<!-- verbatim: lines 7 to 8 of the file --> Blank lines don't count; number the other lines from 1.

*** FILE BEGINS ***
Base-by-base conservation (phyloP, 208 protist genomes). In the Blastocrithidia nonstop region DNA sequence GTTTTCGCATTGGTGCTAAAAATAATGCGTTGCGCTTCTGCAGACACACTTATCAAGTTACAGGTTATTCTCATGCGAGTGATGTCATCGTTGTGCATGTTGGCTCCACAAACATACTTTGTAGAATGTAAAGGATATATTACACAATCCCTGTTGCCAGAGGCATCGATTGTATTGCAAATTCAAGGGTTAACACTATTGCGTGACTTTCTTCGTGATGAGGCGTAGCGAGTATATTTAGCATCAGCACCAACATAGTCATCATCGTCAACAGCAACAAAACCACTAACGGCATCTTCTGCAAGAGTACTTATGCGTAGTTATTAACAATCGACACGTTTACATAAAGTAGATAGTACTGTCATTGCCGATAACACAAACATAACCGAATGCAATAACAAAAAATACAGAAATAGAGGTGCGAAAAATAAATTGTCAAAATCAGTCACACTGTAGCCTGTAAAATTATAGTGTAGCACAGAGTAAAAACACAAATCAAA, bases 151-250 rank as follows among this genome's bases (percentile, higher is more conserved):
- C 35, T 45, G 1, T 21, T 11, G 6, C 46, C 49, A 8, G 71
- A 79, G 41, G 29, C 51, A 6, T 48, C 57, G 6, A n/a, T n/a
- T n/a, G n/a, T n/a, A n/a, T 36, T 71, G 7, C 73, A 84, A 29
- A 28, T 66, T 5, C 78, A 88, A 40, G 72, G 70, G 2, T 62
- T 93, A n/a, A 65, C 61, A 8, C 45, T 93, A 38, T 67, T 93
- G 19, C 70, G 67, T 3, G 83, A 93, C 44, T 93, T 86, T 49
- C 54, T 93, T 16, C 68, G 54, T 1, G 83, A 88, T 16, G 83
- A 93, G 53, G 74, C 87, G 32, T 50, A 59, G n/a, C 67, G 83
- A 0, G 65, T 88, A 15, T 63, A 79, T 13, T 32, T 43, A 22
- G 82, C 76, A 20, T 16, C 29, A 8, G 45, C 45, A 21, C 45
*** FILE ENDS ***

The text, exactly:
- G 19, C 70, G 67, T 3, G 83, A 93, C 44, T 93, T 86, T 49
- C 54, T 93, T 16, C 68, G 54, T 1, G 83, A 88, T 16, G 83